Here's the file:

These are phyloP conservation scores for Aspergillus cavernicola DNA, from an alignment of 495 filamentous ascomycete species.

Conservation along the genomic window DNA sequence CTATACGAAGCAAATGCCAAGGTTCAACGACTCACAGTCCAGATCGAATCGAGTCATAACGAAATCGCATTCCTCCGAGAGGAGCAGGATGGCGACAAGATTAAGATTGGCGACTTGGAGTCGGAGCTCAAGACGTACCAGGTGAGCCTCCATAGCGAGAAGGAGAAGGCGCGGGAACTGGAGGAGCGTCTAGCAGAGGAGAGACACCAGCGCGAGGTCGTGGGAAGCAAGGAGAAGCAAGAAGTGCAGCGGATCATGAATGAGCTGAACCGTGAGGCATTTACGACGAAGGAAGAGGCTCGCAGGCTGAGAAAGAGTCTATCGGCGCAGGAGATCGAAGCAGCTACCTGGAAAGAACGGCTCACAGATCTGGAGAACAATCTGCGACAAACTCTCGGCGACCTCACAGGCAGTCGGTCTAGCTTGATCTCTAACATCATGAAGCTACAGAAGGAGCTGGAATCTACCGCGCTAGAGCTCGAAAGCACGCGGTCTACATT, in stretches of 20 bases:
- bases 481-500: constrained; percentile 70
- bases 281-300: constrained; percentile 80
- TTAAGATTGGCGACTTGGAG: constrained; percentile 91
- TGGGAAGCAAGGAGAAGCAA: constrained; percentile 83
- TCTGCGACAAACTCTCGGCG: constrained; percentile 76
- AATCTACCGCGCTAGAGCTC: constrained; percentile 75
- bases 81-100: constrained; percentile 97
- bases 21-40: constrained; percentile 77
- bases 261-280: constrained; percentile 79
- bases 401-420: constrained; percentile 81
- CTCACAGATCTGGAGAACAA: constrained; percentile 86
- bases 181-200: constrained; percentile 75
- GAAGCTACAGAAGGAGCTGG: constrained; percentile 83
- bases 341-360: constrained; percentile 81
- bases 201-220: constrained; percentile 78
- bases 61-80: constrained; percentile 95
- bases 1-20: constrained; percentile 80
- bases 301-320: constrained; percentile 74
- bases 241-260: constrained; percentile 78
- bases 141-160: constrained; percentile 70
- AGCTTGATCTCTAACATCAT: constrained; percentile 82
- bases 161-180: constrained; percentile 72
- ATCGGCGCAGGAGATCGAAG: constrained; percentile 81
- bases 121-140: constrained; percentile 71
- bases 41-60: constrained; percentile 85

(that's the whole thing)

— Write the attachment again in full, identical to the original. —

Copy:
These are phyloP conservation scores for Aspergillus cavernicola DNA, from an alignment of 495 filamentous ascomycete species.

Conservation along the genomic window DNA sequence CTATACGAAGCAAATGCCAAGGTTCAACGACTCACAGTCCAGATCGAATCGAGTCATAACGAAATCGCATTCCTCCGAGAGGAGCAGGATGGCGACAAGATTAAGATTGGCGACTTGGAGTCGGAGCTCAAGACGTACCAGGTGAGCCTCCATAGCGAGAAGGAGAAGGCGCGGGAACTGGAGGAGCGTCTAGCAGAGGAGAGACACCAGCGCGAGGTCGTGGGAAGCAAGGAGAAGCAAGAAGTGCAGCGGATCATGAATGAGCTGAACCGTGAGGCATTTACGACGAAGGAAGAGGCTCGCAGGCTGAGAAAGAGTCTATCGGCGCAGGAGATCGAAGCAGCTACCTGGAAAGAACGGCTCACAGATCTGGAGAACAATCTGCGACAAACTCTCGGCGACCTCACAGGCAGTCGGTCTAGCTTGATCTCTAACATCATGAAGCTACAGAAGGAGCTGGAATCTACCGCGCTAGAGCTCGAAAGCACGCGGTCTACATT, in stretches of 20 bases:
- bases 481-500: constrained; percentile 70
- bases 281-300: constrained; percentile 80
- TTAAGATTGGCGACTTGGAG: constrained; percentile 91
- TGGGAAGCAAGGAGAAGCAA: constrained; percentile 83
- TCTGCGACAAACTCTCGGCG: constrained; percentile 76
- AATCTACCGCGCTAGAGCTC: constrained; percentile 75
- bases 81-100: constrained; percentile 97
- bases 21-40: constrained; percentile 77
- bases 261-280: constrained; percentile 79
- bases 401-420: constrained; percentile 81
- CTCACAGATCTGGAGAACAA: constrained; percentile 86
- bases 181-200: constrained; percentile 75
- GAAGCTACAGAAGGAGCTGG: constrained; percentile 83
- bases 341-360: constrained; percentile 81
- bases 201-220: constrained; percentile 78
- bases 61-80: constrained; percentile 95
- bases 1-20: constrained; percentile 80
- bases 301-320: constrained; percentile 74
- bases 241-260: constrained; percentile 78
- bases 141-160: constrained; percentile 70
- AGCTTGATCTCTAACATCAT: constrained; percentile 82
- bases 161-180: constrained; percentile 72
- ATCGGCGCAGGAGATCGAAG: constrained; percentile 81
- bases 121-140: constrained; percentile 71
- bases 41-60: constrained; percentile 85